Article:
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Re: THEORY: genitive vs. construct case/izafe

From:Henrik Theiling <theiling@...>
Date:Monday, July 25, 2005, 13:29

"Julia \"Schnecki\" Simon" <helicula@...> writes:
> > "Julia \"Schnecki\" Simon" <helicula@...> writes: > >... > > Modifier-GEN Modified-X == Modifier-X Modified-CONSTR > > Of course. :-)
Note that I was wrong about the case marking: both systems seem to mark the head for the phrases case, sorry for that confusion...
>... > > In colloquial German, there is > > a similar construction -- so the 3rd persion possessive pronouns seems > > common in conjunction with genitive (only Germans colloquial > > construction uses dative case): > > ["dem Vater sein Haus" example snipped] > > *grins* I had thought of that as well. You're in Saarbrücken, aren't > you? >...
Yes, but I'm not *from* Saarbrücken. The examples apply to many dialects of German, even colloquial High German, so I did not want to restrict them to Saarlandian or (Western) Palatinian. (Also, English has it, as I learned on this list. Very common.) My own dialect does not frequently use that form, though, so I never say that. More frequently, a construction with 'von' appears ('das Haus von meinem Vater') in colloquial version, of my dialect, although I tend not to use them too ofter either, I think.
> I'm not *in* Saarbrücken right now (haven't been in a long time but > will be sometime in August, but I digress); but I'm *from* > Saarbrücken, so when I speak German, I tend to use "X sein/ihr Y" > constructions rather than the proper genitive, "Xs Y" or "Y des/der > X".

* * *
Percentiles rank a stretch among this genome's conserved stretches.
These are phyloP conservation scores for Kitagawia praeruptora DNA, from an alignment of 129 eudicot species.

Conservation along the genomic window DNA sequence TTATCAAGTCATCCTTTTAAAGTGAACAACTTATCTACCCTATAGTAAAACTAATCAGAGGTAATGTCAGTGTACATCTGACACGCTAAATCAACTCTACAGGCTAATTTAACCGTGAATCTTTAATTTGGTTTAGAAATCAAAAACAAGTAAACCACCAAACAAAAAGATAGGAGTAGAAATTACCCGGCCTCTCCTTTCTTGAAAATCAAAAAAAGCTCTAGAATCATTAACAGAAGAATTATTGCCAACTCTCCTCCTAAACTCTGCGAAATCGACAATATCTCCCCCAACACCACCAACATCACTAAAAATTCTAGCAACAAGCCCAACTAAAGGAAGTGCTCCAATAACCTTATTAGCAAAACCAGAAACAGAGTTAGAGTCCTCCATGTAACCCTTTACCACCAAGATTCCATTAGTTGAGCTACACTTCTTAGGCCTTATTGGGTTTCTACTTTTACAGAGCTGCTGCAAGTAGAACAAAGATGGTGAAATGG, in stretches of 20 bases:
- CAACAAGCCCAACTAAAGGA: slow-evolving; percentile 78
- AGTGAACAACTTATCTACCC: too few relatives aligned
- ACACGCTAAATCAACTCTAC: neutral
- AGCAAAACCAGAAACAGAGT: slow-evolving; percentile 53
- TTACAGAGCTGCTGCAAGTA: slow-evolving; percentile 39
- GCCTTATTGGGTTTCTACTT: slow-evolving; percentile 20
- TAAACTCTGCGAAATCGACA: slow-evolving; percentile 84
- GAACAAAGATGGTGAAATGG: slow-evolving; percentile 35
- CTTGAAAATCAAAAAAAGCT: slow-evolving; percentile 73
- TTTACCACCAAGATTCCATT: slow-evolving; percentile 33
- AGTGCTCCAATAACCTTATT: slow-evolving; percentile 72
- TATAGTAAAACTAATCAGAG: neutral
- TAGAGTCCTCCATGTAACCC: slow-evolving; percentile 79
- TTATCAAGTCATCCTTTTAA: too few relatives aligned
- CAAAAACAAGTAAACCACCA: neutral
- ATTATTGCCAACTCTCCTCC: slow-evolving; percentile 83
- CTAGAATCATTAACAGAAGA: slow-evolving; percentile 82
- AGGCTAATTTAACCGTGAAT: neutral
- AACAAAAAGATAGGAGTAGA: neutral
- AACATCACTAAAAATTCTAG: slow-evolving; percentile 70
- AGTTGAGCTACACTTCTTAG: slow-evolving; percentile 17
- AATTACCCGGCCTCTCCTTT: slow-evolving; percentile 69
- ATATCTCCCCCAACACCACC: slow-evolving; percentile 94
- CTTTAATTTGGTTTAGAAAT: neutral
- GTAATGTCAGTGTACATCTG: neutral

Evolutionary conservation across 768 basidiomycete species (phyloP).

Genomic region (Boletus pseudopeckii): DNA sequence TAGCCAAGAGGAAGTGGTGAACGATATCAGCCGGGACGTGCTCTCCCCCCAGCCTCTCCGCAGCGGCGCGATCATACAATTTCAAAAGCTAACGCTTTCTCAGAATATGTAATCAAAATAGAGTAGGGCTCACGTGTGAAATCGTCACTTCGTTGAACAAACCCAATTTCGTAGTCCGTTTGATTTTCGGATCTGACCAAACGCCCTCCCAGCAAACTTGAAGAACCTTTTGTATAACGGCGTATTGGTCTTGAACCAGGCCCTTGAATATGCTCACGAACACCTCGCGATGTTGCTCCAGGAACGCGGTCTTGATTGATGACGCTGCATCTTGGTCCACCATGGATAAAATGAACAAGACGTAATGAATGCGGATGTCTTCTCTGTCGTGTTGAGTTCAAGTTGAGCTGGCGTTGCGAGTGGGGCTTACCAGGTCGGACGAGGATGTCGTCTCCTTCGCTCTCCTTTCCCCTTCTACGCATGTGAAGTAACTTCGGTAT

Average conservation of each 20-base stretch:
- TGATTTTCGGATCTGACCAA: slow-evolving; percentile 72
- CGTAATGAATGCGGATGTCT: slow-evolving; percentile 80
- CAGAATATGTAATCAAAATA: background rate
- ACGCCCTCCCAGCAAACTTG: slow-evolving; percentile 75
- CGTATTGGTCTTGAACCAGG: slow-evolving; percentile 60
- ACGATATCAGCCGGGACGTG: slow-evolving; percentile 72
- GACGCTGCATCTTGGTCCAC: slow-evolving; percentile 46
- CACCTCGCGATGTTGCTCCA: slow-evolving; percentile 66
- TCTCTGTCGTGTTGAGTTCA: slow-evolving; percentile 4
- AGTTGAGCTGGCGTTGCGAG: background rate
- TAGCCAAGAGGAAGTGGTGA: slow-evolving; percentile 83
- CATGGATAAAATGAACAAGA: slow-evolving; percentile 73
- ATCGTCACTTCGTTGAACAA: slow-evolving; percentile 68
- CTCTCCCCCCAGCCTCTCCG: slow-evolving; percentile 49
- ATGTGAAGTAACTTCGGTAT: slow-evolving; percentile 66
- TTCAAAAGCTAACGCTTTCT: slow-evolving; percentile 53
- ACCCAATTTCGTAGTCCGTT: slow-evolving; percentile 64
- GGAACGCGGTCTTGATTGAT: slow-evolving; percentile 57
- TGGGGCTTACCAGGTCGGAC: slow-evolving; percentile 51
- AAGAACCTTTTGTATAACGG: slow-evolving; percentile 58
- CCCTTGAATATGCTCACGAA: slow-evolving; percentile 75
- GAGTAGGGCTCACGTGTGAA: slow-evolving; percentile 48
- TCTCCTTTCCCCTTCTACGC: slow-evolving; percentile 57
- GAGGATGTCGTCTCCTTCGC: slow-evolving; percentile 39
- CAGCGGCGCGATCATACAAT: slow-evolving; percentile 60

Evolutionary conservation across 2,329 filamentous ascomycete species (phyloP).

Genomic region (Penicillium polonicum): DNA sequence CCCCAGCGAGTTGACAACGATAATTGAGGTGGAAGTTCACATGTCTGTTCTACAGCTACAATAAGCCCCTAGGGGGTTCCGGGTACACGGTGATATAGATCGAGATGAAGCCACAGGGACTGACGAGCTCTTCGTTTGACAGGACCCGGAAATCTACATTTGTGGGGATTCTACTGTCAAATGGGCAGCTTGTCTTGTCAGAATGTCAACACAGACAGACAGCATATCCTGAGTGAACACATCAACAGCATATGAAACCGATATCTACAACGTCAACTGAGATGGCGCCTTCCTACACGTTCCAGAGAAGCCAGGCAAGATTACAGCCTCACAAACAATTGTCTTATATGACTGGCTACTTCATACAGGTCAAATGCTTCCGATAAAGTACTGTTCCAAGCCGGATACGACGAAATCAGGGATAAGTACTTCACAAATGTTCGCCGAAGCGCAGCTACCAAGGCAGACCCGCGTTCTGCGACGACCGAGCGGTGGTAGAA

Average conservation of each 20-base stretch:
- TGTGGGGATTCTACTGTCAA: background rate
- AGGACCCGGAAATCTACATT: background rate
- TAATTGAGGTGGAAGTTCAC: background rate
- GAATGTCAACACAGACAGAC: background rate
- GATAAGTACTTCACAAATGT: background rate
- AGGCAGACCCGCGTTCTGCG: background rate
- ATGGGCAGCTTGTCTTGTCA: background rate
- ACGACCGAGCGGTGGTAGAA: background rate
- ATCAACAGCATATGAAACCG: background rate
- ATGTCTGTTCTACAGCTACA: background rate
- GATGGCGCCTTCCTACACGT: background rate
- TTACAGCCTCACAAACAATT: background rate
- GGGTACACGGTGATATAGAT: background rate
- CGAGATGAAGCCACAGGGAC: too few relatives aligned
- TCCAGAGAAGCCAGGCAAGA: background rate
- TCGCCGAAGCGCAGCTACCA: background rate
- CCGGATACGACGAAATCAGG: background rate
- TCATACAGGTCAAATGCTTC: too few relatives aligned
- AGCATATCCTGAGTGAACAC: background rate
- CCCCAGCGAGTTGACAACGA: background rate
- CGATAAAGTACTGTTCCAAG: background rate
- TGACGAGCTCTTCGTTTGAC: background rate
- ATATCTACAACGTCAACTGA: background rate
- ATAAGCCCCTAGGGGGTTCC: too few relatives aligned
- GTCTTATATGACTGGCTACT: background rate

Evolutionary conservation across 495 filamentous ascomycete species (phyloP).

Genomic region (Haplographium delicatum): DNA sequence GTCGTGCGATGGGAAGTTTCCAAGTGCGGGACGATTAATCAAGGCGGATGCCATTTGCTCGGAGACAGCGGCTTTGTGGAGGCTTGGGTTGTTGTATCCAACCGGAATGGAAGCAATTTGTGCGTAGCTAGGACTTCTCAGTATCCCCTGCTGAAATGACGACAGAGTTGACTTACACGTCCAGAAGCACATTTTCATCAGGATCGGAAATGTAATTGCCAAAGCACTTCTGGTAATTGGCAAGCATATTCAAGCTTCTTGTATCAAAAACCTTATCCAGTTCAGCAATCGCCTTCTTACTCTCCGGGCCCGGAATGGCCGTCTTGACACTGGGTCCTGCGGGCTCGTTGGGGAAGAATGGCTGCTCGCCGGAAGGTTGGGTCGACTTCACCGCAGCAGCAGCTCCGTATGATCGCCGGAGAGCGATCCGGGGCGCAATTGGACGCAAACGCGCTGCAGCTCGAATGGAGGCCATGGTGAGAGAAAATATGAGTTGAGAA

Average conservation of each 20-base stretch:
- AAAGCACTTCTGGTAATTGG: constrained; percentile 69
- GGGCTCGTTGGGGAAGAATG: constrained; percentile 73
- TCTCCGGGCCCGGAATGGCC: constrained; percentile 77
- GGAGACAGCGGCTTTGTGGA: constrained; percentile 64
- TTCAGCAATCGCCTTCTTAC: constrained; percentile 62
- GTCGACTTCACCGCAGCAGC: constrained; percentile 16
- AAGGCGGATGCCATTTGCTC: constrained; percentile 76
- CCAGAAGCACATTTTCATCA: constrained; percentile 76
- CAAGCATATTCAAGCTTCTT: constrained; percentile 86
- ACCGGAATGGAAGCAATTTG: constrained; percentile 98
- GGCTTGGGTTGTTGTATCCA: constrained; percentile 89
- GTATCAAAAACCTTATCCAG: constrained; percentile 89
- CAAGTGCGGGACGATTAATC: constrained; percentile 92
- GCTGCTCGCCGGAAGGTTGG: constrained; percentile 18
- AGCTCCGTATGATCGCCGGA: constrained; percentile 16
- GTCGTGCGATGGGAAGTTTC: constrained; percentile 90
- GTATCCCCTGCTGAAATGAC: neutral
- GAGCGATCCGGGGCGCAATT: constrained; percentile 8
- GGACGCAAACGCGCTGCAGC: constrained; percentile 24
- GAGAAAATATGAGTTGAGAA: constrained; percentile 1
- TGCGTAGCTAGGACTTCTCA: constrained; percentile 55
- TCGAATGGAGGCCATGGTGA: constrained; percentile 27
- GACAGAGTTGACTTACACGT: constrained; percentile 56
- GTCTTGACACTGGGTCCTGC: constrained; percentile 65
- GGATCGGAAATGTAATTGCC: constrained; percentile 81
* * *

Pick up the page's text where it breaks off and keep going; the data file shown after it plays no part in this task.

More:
Yes, it's very common in dialects around here. :-)
> (Interestingly enough, Hungarian has a similar construction where the > possessor appears in dative case: e.g. _a fiúnak a könyve_ (IIRC), > lit. "to-the-boy his-book".)
That's exactly it. Funny.
>... > > construction to me. And in Mandarin, you can say: 'Zhe shi wo de' = > > It is *mine*, so also, 'de' is part of the modifier, so this is also > > more a 'genitive' construction. > > Hmm... I remember seeing entries in a Mandarin dictionary that ended > in _de_ and were translated as adjectives (along the lines of > <wood>+_de_ "wooden", <poison>+_de_ "toxic", etc.)...
The 'de' is the general modifier particle used for many things. The closest in English would probably be: 's . It is used for relative clauses too, and for forming structures that translate as participles. So a closer translation would probably be: 'of wood' -- noun + modifier particle 'poisoning' -- verb + modifier particle 'de' is a very versatile word in Mandarin. Here are some other examples: 'wo3 de cha2' I MOD tea - my tea 'wo3 he1 de cha2' I drink MOD tee - (the) tea that I drink. 'he1 cha2 de ren2' drink tea MOD person - (a) person who drinks tea 'wo3 he1 cha2 de shi2hou4' time,instant - (the time) when I drank tea 'he1 de cha2' - tea that is drunk 'he1 de ren2' - a person who drinks (something) **Henrik


Julia "Schnecki" Simon <helicula@...>